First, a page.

Slow living: Meaning and tips to follow it
In this restless world, best defined by adjectives - hurry, bustle, and agitated, we often overlook the joys of taking a break to feel and live in the moment. Running a rate race, we are in a constant state of hustle and rarely shut off. In such times, embracing a slow life seems a better proposition. Here are six simple ways to practice it.
What is slow living?
Slow living is a mindful lifestyle, valuing simplicity, savoring, and a decelerated pace. It rejects the constant rush for the next moment, opting instead to relish the present. This approach arose as a response to our fast-paced, consumption-driven society, urging individuals to prioritize quality and enjoyment over productivity and speed. By embracing slow living, we slow down, treasure the present, and cherish quality experiences.
By minimizing your possessions, you can create a more peaceful and relaxing living space. When you have fewer possessions, it is easier to focus on the things that are most important to you, such as your goals, relationships, and personal growth. It also means spending less time cleaning, organizing, and maintaining your possessions, leaving you with more time to do the things you enjoy.
Start your day slowly
Take a few minutes to practice mindfulness, such as meditation or deep breathing, before starting your day. This can help to clear your mind and reduce stress. Enjoy a cup of tea or coffee, stretch or do yoga, eat a healthy breakfast, and resist the temptation to check your social media first thing in the morning. Give yourself some time to focus on yourself.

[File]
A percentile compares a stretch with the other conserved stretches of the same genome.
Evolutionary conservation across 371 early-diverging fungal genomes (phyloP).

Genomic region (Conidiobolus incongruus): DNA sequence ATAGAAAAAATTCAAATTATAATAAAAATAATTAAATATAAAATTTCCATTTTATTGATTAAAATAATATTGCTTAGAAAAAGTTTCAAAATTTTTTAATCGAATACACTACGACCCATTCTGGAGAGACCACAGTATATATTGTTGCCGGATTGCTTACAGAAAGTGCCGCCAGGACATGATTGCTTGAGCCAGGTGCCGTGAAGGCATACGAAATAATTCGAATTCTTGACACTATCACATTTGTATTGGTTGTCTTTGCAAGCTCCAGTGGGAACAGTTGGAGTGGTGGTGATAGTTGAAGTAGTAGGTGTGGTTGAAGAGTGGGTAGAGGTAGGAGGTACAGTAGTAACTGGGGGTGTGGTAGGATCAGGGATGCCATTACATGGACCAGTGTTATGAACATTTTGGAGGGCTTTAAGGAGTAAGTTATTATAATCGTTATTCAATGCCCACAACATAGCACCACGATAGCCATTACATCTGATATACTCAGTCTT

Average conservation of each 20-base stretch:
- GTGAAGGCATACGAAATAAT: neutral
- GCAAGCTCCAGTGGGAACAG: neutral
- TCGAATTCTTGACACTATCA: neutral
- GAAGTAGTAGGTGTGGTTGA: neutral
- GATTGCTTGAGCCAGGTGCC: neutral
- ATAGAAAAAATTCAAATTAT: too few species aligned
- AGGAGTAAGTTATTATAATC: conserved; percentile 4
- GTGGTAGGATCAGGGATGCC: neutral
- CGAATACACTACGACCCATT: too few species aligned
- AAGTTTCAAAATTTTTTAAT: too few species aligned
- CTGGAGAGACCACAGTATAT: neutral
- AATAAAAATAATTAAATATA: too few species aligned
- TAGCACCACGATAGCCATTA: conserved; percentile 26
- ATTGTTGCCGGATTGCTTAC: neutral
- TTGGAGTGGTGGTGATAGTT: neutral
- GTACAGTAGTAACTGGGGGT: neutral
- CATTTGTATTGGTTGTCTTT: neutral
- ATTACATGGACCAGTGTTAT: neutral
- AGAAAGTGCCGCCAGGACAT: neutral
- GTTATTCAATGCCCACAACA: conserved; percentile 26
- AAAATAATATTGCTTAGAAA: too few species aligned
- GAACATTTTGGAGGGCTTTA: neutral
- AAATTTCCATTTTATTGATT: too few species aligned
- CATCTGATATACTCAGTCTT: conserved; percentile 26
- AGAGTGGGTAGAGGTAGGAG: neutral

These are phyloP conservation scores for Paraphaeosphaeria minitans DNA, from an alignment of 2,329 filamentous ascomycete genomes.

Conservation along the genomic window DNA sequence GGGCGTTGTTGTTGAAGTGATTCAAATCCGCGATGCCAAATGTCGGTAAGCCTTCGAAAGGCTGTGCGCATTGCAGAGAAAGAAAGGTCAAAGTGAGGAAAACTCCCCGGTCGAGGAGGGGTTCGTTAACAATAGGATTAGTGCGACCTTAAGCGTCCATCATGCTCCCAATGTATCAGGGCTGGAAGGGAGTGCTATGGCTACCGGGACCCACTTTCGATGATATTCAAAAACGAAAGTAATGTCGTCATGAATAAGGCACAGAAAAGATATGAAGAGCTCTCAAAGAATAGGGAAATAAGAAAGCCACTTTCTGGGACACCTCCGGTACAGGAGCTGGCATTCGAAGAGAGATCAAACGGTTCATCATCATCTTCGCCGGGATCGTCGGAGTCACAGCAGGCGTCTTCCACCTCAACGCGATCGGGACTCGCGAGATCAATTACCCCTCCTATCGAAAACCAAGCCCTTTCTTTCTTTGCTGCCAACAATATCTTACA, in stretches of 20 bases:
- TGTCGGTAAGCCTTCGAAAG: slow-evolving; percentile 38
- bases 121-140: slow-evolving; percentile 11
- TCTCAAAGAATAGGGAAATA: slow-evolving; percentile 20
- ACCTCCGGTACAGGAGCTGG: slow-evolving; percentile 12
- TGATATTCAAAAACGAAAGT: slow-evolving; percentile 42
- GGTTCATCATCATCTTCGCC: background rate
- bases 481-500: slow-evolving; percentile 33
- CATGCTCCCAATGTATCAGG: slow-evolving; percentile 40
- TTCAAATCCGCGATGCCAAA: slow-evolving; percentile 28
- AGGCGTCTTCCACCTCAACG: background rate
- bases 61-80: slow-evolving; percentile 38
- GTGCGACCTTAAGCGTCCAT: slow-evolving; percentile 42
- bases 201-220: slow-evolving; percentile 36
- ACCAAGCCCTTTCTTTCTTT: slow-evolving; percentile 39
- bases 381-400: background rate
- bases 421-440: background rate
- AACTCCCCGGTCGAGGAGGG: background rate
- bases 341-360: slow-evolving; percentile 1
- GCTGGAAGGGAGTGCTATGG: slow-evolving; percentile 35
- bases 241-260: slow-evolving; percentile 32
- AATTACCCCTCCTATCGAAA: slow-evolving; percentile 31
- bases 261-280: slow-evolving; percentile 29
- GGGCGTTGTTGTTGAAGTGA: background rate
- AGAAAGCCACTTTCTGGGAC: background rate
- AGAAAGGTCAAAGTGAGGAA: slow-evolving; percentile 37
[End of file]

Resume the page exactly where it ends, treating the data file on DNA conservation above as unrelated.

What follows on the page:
Monotask instead of multitasking
Monotasking is the practice of focusing on one task at a time, rather than trying to do multiple tasks at once. While multitasking may seem like an efficient use of time, research has shown that it can actually reduce productivity, increase errors, and lead to greater stress and mental exhaustion. Monotasking can help you to complete tasks more efficiently and with fewer errors.
Take a break to appreciate silence
Intentionally take a break from external stimuli such as TV, podcasts, music, etc. to live a moment of stillness and silence. When you turn off external stimuli, you can become more aware of your thoughts and feelings, leading to greater mindfulness and self-awareness. Silence can have a calming effect on the body and mind, reducing stress and promoting relaxation.
Learn to say 'No'
Saying yes to everything can lead to overcommitment, burnout, and neglecting your own needs and priorities. By saying no to things that don't align with your priorities, you can reduce stress and focus on what is most important to you. It can also help you to be more authentic and genuine in your relationships, leading to stronger connections with others.
Create more from scratch
Creating from scratch requires us to be present and focused on the task at hand, which can help us to be more mindful and present in the moment. To practice it, slow down and enjoy the process of cooking meals from scratch using whole, unprocessed ingredients. You can also grow your vegetables and herbs at home instead of buying them from the market.